Surprise Anticancer Properties of Laboratory Molecule Discovered

Surprise Anticancer Properties of Laboratory Molecule Discovered
Surprise Anticancer Properties of Laboratory Molecule Discovered - Nobel laureate Dr. Aziz Sancar at an event in 2016. (Photo by Jon Gardiner/UNC-Chapel Hill)

Nobel laureate Dr. In the research of Aziz Sancar's group at UNC School of Medicine, interesting results emerged. He states that a common molecular tool for DNA labeling has anticancer properties that deserve further study, particularly for brain malignancies. Researchers at the UNC School of Medicine have found that a molecule called EdU, which is often used to label DNA in laboratory experiments, is actually considered DNA damage by human cells.

After all, he was surprisingly initiating an out-of-control DNA repair process. This was an important discovery. The aim of the study is to trigger DNA repair of affected cells, including cancer cells.

Given its toxicity and preference for rapidly dividing cells, the finding, reported in the Proceedings of the National Academy of Sciences, raises the possibility of EdU being used as the basis of a cancer treatment.

D., who is also a member of the UNC Lineberger Comprehensive Cancer Center and Sarah Graham Kenan, Professor of Biochemistry and Biophysics at the UNC School of Medicine. According to Aziz Sancar, “Edu's unexpected features make it worth it. More research is needed on its potential, particularly against brain cancers. We would like to emphasize that this is a fundamental but important scientific discovery. “The scientific community has a long way to go to determine whether EdU can really be used as a weapon against cancer.”

The popular scientific tool EdU (5-ethynyl-2′-deoxyuridine) was first created in 2008 as a chemical analogue of adenine (A), the DNA building block thymidine, which stands for the letter "T" in the DNA code of cytosine. (C), guanine (G), and thymine (T). In lab tests, scientists add EdU to cells instead of thymidine in DNA.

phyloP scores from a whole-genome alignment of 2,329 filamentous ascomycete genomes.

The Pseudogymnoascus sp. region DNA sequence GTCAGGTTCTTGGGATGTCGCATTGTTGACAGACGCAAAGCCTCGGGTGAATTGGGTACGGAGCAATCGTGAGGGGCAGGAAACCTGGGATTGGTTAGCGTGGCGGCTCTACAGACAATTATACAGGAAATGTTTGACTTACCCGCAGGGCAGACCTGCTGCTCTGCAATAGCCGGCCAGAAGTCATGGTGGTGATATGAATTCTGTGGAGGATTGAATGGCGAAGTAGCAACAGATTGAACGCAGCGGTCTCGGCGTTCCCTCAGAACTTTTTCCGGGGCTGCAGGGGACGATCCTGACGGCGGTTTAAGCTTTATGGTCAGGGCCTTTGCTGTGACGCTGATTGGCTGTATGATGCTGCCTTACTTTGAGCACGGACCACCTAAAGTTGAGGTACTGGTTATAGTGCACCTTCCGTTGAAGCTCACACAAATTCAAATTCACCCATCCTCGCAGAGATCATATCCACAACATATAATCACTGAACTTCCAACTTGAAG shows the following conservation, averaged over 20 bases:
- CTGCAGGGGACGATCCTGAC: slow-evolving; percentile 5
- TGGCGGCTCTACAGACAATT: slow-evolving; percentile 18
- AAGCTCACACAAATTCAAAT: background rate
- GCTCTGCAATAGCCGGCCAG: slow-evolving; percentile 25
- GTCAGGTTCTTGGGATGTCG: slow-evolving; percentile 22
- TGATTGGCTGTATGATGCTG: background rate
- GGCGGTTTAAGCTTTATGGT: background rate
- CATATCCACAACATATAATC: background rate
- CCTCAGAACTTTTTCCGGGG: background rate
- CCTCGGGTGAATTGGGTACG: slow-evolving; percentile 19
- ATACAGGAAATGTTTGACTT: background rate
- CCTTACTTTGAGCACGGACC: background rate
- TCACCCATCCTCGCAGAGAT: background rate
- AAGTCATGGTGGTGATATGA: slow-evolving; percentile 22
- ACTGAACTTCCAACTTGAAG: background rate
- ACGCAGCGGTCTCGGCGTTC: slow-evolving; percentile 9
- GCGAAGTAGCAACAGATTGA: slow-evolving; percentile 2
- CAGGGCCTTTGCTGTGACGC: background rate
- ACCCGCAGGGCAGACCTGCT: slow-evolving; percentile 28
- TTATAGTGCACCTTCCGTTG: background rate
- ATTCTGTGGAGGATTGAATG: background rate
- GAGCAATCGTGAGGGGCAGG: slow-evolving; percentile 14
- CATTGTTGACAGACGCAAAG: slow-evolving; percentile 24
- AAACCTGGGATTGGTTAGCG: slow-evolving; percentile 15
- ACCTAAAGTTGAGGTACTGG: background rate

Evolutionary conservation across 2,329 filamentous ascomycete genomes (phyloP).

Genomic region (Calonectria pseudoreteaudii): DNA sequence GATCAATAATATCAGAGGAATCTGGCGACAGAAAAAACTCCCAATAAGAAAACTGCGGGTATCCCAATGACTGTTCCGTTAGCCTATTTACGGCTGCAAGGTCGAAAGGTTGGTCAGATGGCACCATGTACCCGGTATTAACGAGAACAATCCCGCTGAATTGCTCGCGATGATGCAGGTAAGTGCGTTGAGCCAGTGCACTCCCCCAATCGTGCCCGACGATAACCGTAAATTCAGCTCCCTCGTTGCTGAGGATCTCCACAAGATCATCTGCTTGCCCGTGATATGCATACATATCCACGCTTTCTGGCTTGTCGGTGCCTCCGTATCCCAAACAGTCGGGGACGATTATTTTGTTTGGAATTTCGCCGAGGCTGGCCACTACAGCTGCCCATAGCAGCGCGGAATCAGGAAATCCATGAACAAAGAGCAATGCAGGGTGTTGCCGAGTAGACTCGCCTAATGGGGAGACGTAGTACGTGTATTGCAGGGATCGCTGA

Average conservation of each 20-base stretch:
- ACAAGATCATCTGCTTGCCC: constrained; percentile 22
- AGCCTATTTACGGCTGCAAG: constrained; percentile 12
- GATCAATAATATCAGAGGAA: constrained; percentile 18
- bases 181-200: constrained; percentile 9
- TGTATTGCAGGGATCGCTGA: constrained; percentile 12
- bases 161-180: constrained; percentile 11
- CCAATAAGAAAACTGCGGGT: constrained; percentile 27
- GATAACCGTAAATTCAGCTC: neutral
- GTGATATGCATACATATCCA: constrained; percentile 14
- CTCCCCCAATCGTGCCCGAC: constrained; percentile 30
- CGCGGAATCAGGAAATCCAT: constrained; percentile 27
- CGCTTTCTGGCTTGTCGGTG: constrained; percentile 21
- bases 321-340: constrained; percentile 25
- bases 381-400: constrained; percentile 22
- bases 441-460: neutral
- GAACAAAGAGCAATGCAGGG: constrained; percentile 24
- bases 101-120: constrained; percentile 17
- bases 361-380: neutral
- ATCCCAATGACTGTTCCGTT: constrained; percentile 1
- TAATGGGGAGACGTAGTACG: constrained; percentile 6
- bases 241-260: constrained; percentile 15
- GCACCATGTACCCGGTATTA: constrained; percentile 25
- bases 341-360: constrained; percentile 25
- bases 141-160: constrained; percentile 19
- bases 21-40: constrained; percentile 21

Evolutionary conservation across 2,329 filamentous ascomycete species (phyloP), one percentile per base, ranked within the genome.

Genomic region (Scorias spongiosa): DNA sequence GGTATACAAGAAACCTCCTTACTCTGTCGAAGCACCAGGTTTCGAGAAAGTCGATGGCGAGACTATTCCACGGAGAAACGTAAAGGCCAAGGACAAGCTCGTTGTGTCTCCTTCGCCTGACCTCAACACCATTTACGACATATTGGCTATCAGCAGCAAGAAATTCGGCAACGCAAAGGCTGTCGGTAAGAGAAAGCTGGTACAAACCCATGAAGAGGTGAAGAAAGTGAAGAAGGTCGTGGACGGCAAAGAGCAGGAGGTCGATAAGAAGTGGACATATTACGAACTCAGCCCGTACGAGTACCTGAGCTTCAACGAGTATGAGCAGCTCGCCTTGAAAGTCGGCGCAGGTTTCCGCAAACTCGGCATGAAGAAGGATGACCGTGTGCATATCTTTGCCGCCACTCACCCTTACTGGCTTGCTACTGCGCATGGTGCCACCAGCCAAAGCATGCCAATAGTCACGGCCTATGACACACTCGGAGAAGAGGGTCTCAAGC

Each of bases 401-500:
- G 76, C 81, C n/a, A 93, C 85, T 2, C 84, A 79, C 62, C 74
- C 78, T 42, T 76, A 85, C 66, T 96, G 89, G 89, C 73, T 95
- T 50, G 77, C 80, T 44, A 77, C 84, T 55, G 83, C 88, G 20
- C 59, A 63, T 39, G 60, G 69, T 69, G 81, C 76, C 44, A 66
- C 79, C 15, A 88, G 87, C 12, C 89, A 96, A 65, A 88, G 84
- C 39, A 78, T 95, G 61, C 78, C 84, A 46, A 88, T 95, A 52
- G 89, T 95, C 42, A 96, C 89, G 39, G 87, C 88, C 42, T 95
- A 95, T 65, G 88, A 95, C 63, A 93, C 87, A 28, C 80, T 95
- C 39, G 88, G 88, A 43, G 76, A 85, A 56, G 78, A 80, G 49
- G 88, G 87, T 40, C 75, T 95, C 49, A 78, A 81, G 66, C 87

Unlike other thymidine analogs, it has a useful chemical "handle" to which fluorescent probe molecules will bind tightly. Therefore, it can be used to identify and track DNA quite quickly and effectively, for example in studies of the DNA replication process during cell division.

This method of using EdU as a tool by scientists has been documented in thousands of studies since 2008. Aziz Sancar is the recipient of the 2015 Nobel Prize in Chemistry for his important work on DNA repair. When his group began using EdU, it was surprising to discover that EdU-tagged DNA induced a DNA repair response even when not exposed to DNA-damaging agents such as ultraviolet radiation.

“This was a huge shock,” Sancar said. "That's why we decided to investigate further."

After the strange observation, the team found that EdU altered the DNA in a way that caused a repair reaction known as nucleotide excision repair, for reasons still unknown. In this procedure, a small portion of damaged DNA is removed and a new DNA sequence is synthesized in its place. This system is responsible for repairing much of the DNA damage caused by UV radiation, cigarette smoke, and chemotherapy drugs. Because each new repair chain contains EdU and thus triggers a new repair reaction, the researchers used high-resolution mapping to identify locations of EdU-induced excision repair across the genome.

Although the exact mechanism of EdU's harmful effects on cells is not known, this fact has been accepted. The research team's findings strongly imply that EdU kills cells by causing a failed excision repair process that causes the cell to kill itself through a process known as apoptosis, a type of programmed cell death.

According to Sancar, this finding was intriguing in itself because it showed that those who label DNA with EdU should consider the fact that doing so can promote rapid excision repair.

According to Sancar, thousands, if not millions, of researchers are currently using EdU to study DNA replication and cell proliferation in laboratory experiments, unaware that human cells recognize this as DNA damage.

Sancar and colleagues also observed that EdU is incorporated into DNA only in actively dividing cells, while most healthy cells in the brain do not divide, suggesting that EdU's properties may form the basis for a successful brain cancer drug. Therefore, in theory, EdU could kill rapidly proliferating malignant brain cells while preserving the constantly proliferating healthy brain cells.

Sancar and his group plan to continue their previous partnerships with other academics to explore the potential anticancer effects of EdU.

Interestingly, however, no one followed these findings, according to Sancar. “Previous research has already discovered evidence that EdU kills cancer cells, specifically brain cancer cells,” he said.

Source: The University of South Carolina

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